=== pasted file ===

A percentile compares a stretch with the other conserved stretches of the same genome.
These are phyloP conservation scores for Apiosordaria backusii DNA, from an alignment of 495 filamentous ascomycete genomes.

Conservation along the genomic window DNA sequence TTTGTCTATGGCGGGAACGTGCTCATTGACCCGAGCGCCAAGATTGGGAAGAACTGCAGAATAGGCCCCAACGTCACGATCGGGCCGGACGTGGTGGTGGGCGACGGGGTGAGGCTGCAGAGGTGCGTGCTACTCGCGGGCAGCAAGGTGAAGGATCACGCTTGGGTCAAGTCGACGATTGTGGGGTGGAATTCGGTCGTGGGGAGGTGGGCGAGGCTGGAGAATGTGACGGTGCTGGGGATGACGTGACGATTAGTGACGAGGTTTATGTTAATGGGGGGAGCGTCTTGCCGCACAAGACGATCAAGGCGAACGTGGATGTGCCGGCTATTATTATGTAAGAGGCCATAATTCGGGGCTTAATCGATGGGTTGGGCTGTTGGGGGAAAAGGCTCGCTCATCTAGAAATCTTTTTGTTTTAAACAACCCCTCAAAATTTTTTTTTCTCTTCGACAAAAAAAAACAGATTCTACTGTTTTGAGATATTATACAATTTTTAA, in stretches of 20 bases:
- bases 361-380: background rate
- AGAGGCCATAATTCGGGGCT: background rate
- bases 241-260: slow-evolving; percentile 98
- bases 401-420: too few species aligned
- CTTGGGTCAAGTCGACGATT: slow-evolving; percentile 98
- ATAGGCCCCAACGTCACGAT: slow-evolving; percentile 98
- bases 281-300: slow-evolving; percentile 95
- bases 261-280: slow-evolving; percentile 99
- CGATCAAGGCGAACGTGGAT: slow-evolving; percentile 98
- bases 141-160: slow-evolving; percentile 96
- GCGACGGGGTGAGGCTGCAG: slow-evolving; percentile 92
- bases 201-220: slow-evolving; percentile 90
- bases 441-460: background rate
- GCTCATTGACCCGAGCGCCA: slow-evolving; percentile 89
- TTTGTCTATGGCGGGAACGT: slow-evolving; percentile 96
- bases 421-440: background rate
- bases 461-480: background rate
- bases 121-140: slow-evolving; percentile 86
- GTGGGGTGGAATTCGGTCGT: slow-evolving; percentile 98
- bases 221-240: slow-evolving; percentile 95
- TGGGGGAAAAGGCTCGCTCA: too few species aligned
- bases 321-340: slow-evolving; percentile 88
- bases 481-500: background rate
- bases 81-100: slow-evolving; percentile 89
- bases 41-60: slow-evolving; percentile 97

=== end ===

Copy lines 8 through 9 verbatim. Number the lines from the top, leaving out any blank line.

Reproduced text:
- CTTGGGTCAAGTCGACGATT: slow-evolving; percentile 98
- ATAGGCCCCAACGTCACGAT: slow-evolving; percentile 98